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"My life is spent in one long effort to escape from the commonplaces of existence. These little problems help me to do so." (Sherlock Holmes)

I sometimes enjoy embedding puns and subtle self-references into many of my answers and comments.

Remember, context is everything.


Never make the mistake of thinking that a tiny preposition has only one meaning.


8h
comment How refer to the god and devil using pronouns and adverbs?
This question is fine right where it is, but, since you mentioned that English is not your native language, you may want to check out English Language Learners, too. (If you're wondering about the differences between the two sites, read this.)
8h
comment Which English words are commonly misused by non-native English speakers?
Since you are a non-native speaker new to the Stack Exchange, you might be interested in checking out English Language Learners. (But don't re-ask this question there, because cross-posting of identical questions is discouraged across the network.)
14h
comment Are there English figurative expressions equivalent to Japanese idiom 馬耳東風 meaning a person who doesn’t listen to other’s advice?
Except that a maverick can be used in a complimentary way – someone who doesn't just go along with the crowd.
15h
comment Spelling vs. Pronunciation of “hawk” and “walk”
"They sound the same so they should be spelled the same" – really? What about six and tricks? Or earth and birth? Or chase and lace? Or sign and line? Or toe and low? Or muff and rough? Oh, have you heard about the chic sheik? He was caught on a cot! You might find this article of some interest.
15h
comment What type of literary device is this?
@LittleEva - There's a good chance that "pain in your eyes" is metaphorical, too – unless the speaker happens to be an ophthalmologist. This could be referring to a look of sorrow on someone's face.
1d
comment “Each of us will tell you our own side ___ the story”?
@user2738698 - "to" can work in some contexts: there's another side to this story, e.g., would be grammatically correct. But I think "of" is the better preposition in this case.
2d
comment Correct use of “immaculate” in a compliment
Perhaps you should elaborate by telling us why you think that expression might be inappropriate. Also, tell us more about the circumstances. Is this woman your boss? A stranger in a cafe? A clerk at a store? Your sister's best friend? Many words can be suitable in some contexts yet highly inappropriate in others. (And please don't do so by responding in a comment down here, do so by editing your question.)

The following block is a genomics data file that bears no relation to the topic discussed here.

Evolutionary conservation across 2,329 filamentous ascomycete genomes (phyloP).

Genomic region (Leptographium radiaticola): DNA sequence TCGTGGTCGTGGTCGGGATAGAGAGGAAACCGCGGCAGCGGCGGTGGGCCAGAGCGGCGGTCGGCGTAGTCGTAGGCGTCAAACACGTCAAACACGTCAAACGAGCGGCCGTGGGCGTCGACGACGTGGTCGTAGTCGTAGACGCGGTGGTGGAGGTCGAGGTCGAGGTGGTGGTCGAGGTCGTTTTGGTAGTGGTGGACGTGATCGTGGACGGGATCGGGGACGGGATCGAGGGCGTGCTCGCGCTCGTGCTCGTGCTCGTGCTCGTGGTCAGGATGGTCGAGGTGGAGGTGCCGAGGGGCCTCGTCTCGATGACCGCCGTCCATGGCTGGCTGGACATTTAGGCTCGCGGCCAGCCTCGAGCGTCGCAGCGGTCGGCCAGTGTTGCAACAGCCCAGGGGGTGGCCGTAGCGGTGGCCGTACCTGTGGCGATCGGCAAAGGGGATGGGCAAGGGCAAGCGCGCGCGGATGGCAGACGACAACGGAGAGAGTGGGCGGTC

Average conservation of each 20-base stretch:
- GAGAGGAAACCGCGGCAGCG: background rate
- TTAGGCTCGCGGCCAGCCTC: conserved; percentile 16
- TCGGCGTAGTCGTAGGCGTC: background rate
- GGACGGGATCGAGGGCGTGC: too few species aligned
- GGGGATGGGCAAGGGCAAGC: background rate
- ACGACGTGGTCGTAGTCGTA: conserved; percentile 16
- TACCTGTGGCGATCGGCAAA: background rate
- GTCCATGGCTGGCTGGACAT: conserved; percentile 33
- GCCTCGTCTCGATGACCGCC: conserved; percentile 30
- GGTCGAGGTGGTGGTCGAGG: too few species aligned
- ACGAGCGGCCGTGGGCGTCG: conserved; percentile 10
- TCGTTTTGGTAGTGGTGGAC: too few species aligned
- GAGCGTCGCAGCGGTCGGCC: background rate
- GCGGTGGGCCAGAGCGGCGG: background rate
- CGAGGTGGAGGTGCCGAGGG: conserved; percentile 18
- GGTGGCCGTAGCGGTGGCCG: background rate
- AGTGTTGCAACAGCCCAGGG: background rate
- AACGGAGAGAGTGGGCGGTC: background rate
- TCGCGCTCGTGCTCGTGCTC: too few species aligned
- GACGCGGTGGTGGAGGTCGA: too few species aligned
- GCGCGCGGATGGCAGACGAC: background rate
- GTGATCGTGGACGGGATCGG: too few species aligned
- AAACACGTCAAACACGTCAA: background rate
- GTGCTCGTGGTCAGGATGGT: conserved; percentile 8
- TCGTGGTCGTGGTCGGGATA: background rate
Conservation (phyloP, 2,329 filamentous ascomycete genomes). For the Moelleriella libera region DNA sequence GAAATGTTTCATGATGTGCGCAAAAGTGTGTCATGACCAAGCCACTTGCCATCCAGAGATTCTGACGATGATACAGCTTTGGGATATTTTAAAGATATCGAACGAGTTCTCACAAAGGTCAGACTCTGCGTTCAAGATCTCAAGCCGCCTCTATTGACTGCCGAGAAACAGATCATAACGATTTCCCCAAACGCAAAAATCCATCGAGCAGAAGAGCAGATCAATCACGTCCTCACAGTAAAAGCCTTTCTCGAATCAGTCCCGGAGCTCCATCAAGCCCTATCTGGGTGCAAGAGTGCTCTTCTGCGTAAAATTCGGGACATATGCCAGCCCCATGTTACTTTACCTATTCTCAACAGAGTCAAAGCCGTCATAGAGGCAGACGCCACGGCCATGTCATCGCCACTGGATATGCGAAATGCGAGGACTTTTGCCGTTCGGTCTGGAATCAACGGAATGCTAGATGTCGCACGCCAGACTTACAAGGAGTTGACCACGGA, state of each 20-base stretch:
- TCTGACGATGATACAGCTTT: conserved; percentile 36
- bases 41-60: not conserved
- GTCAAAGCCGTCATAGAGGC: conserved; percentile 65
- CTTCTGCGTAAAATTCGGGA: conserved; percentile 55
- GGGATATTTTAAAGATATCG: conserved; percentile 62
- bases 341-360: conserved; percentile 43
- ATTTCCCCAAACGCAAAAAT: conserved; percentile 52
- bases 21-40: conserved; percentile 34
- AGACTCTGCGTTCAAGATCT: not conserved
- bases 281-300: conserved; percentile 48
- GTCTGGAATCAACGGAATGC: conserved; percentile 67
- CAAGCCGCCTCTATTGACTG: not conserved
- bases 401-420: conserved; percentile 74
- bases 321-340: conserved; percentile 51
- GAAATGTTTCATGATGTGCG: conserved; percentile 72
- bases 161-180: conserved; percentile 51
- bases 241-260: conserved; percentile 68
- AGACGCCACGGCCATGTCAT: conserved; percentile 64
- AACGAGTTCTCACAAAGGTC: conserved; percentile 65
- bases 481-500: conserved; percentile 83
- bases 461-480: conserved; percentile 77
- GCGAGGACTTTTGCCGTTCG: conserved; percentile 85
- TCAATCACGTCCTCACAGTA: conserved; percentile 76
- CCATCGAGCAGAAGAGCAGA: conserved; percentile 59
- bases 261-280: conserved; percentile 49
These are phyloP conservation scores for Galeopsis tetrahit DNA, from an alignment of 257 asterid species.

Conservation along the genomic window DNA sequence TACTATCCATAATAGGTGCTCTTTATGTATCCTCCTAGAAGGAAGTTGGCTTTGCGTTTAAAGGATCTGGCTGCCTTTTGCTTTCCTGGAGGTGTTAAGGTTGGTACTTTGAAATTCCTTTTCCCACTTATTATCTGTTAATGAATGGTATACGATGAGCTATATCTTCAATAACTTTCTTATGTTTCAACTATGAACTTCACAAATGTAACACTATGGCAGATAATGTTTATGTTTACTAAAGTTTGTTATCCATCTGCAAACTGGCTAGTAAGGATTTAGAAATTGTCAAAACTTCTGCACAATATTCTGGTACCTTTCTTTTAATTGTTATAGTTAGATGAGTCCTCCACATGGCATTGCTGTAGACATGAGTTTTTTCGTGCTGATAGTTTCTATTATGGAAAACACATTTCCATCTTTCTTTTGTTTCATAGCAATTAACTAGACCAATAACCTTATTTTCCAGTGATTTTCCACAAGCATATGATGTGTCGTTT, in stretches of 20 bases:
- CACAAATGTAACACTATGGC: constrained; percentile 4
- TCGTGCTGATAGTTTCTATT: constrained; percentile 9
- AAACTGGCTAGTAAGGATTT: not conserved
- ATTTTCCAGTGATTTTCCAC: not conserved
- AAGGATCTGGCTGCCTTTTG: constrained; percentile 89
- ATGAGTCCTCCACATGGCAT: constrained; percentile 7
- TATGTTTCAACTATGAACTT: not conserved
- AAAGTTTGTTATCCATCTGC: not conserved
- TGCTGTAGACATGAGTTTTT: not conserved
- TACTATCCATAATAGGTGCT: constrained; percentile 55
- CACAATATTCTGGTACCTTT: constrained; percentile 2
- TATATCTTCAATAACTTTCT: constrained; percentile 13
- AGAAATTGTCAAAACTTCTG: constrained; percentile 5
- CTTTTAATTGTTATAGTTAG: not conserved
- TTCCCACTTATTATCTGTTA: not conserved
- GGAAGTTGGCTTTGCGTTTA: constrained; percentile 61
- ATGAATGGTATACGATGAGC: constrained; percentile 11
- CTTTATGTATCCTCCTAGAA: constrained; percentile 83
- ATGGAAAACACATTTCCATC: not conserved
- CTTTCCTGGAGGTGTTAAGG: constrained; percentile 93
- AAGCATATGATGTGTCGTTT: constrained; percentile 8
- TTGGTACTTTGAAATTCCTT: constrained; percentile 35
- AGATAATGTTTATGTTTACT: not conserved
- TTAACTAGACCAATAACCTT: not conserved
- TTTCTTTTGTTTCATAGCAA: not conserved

Mar
22
comment What word means a “male temptress”?
Where in that wiki does it say anything about an Adonis "enticing others into making bad decisions"?
Mar
16
comment “Technology” vs. “a technology”
@Edwin - Hmm... That was awhile ago; I don't know what I was trying to say there. That may have been a "pre-coffee comment."
Mar
13
comment “between” vs. “among”
@tchrist - You noticed I saved the best for last :^)
Mar
13
revised Emily Dickinson poetry
two blank spaces at the end of a line will force a line break
Mar
13
comment “between” vs. “among”
@tchrist - I recently had to do a little research of my own, and found similar results. I hope you don't mind me adding to your comprehensive answer here with some of my findings.
Mar
13
answered “between” vs. “among”
Mar
8
comment Phrases that express “to look around nervously”
Perhaps you could try to substantiate your answer, rather than adding nonsensical remarks to meet character minimums. (There's a reason character minimums were implemented; namely, to discourage two-word answers.)
Mar
8
revised Single word for making a situation doubly worse
substantiated the answer instead of just including gibberish to meet character minimum
Mar
8
revised What great writers have used coordinating conjunctions at the start of sentences?
bolded the "but" in the Huxley quote
Mar
6
comment “Too much pills and liquor” or “Too many pills and liquor”?
I understood your reasoning, I'm just wondering if there's a rule in a style guide or something that would back you up. (Incidentally, that's not a challenge; your answer has simply made me curious. If I manage to find one before you do, I'll mention it.)
Mar
5
comment “Too much pills and liquor” or “Too many pills and liquor”?
I like the theory; I wonder if there's some source that would corroborate it.
Mar
5
revised “Too much pills and liquor” or “Too many pills and liquor”?
tidied things up
Feb
23
comment Preposition following “boarded”
@WS2 - If your memory serves you right (and I have no reason to think it doesn't), and one can "actually board the train straight into a compartment," could you not just say, "She boarded his compartment" as well? Not sure a preposition is required.